Monday, February 2, 2015

The Average Age of a Dairy Cow...

"What is the average age of a dairy cow?"

I've been asked this question numerous times, and never had a really good answer.  So this morning when I was asked again, I decided to figure out what the average age of the lactating cows on our dairy farm is.

I went to the trusty old "heifer book".

This is where we write down all the information about our animals.

As each heifer calf is born, she is assigned an ear tag number, which is simply a chronological record of each heifer born here.  She gets her own line in the heifer book, where we record her birth date, her sire's identification...her dam's identification, and a list of all the genealogy that we have on file for her.

This is a sample of the genealogy side of the book.  (If you are a dairy farmer, some of these sires' names might look familiar to you. Mascot...Peti...Trifecta...Belltone...they were really good bulls in their time, but are only now a distant memory)  We bought the cows from Jim's dad over twenty years ago, so the genealogy list barely fits on the page any more...

We keep a lot of other information in this book as well.  Such as...any illness that a young calf may have that could affect her health or milk production as a cow, and how and why each cow is sold.

Ok...back to the question at hand..."What is the average age of a dairy cow?"

I checked to see how old each of our lactating cows are right now...

We have Dirty Pig...who is almost twelve years old...

We have the Twin...who is herself a twin...who has had three sets of twins...and who will be ten in a few months...

(interesting tidbit on those first two cows...they're both aggressive (not mean) and know how to hold their own among their herd mates.  Don't make them wait for their food, and don't boss them around!  Maybe that's why they're still going strong and two of our highest producers at their age?)

We have a handful of cows who are seven or eight years old...

And then there are fourteen first calf heifers (between two and three years old) and another big cluster in the four to five year range.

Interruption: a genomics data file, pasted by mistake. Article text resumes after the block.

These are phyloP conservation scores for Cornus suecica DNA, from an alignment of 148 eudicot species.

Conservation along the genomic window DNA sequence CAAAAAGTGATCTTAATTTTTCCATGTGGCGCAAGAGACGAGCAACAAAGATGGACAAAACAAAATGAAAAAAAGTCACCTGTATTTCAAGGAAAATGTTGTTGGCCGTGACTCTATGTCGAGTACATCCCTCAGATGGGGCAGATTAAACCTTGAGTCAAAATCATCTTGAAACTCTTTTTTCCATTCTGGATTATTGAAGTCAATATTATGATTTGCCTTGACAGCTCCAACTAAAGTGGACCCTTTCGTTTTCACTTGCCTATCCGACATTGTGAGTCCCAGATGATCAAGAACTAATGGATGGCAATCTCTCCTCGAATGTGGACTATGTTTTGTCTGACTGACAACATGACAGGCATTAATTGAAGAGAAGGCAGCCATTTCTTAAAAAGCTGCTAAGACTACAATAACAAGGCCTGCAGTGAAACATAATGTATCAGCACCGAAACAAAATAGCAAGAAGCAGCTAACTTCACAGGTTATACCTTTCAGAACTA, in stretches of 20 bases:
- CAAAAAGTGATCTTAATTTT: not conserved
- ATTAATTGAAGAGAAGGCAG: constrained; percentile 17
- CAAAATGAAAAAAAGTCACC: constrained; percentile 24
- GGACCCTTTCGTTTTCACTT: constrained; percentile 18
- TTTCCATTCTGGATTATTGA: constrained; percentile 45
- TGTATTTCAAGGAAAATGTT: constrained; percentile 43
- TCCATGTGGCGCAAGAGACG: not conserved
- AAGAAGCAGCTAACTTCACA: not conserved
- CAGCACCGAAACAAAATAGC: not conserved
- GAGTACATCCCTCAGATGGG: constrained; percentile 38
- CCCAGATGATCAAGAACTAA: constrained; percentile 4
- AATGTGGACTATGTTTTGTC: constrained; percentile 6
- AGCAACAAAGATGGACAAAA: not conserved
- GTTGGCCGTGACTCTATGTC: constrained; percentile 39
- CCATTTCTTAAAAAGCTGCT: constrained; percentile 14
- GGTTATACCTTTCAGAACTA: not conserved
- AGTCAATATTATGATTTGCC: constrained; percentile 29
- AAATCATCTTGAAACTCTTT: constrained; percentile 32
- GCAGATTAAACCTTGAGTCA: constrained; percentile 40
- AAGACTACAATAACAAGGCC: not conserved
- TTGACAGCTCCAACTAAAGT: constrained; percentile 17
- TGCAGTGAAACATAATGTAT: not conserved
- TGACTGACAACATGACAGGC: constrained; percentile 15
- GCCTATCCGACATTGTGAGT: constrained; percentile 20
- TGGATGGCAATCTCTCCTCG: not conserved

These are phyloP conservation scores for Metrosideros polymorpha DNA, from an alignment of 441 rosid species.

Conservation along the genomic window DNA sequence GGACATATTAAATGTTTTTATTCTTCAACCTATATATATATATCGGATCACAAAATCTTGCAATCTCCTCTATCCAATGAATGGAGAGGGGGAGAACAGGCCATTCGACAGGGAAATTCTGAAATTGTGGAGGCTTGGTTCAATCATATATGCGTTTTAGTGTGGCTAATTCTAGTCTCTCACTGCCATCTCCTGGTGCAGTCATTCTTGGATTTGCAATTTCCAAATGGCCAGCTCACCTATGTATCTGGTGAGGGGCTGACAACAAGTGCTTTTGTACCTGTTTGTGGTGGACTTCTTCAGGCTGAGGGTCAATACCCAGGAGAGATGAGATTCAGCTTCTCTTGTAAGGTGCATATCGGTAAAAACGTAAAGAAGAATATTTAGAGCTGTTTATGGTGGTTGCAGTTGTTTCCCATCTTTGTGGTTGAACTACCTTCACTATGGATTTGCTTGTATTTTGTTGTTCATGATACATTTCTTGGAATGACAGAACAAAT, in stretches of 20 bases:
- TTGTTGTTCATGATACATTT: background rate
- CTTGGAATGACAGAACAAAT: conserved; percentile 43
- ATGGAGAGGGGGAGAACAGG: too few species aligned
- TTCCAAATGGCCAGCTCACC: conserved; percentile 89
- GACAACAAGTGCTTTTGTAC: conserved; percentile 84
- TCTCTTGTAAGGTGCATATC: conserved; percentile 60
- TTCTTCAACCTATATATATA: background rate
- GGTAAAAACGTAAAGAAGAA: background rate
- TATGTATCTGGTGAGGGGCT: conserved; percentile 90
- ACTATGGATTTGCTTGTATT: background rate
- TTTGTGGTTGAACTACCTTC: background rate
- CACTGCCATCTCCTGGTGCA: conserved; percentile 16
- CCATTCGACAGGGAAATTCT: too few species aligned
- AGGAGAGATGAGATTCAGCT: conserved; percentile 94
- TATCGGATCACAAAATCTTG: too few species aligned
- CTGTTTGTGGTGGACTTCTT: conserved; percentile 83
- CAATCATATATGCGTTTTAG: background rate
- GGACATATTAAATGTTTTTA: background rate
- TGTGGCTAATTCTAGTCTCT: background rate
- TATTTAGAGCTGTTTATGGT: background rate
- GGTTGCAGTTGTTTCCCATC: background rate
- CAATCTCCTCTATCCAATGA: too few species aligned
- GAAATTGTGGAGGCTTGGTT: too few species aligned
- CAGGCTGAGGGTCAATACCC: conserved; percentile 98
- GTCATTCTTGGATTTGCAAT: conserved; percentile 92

The answer to the question here...on our an average age of about 4 1/2 years.  

I was surprised...I really thought that the average would be a bit older than that, but all those first calf heifers really lowered the average.  Then I googled the average of dairy cows in the United States, and guess what?

It's four years!


  1. Oh we have records of our cows from the beginning too it is interesting to look back. That is a good average considering the new heifers. I think our average of Cows is around 5 or six now. Some as old as 10. Calving is coming up though:) Hug B

  2. Wow! I love statistics, and it's so crazy what they will tell you... I would love to know the story behind Dirty Pig's name!

    1. :) I figured somebody might ask about her name! It's simple...she stands back in the gutter, and then back up into her stall, and makes herself all dirty! Here's a post I did a long time ago, about how some of our cows earn their names...

  3. wow. a hard working life, i guess. and i know milk production is a hard job for the cows and for you!

  4. I'm glad to see you care about your animals enough to give them real names and know their personalities and stories. I often hear about dairy farmers who just number their cows and treat them like they are a production machine to be used and then tossed.

    We had a cow named Maude. She was a cranky stubborn old girl. Mom warned us not to yell at her or call her names because the pasture was just across the road from a neighbor named Maude. ;-)

  5. Interesting information, Alicia, thanks for sharing. I always think an old dairy cow as being 5 or 6. I don't know why or how I came up with that number, mostly thinking of the effect of concrete on feet and legs.

  6. Now I want mom to figure the average age of their beef cows. I know we had a couple of family bottle raised pets that made it to a pretty ripe old age. Actually, 4 is older than I anticipated.

  7. That is really interesting. I guess I never thought about how old they get. I would think it was older too. I had a milk cow a Jersey, my grandparents bought her for me when I was five. She had a bull calf every year, the one year she had a heifer calf, it died and my grandparents went to the dairy and tried to get a calf just like the one that died and tried to tell me it was the same calf. I knew it wasn't because I would have got to keep the heifer. They would sell the calf and put it into my college account. I always thought it was such a sweet thing to do. She was an old cow, by the time I graduated from high school, and one day she was gone. I never asked where she went. My Mom sold her milk and butter and buttermilk to all of her customers. You can't do that anymore. Cows just become such a part of your life don't they? I like your stories, sorry this one is so long, I bet I have already told you. I hope it isn't too cold for you all right now.

  8. That is really interesting and I learned a lot. If I were to guess the average age, I would probably guess 5 or 6 - maybe 7 years old, forgetting to factor in the young cows coming up. That's a good idea to keep a good record. Probably comes in handy too if you want to sell a couple of cows. How long to cows normally live?

  9. Thanks for looking into that, it is quite interesting!


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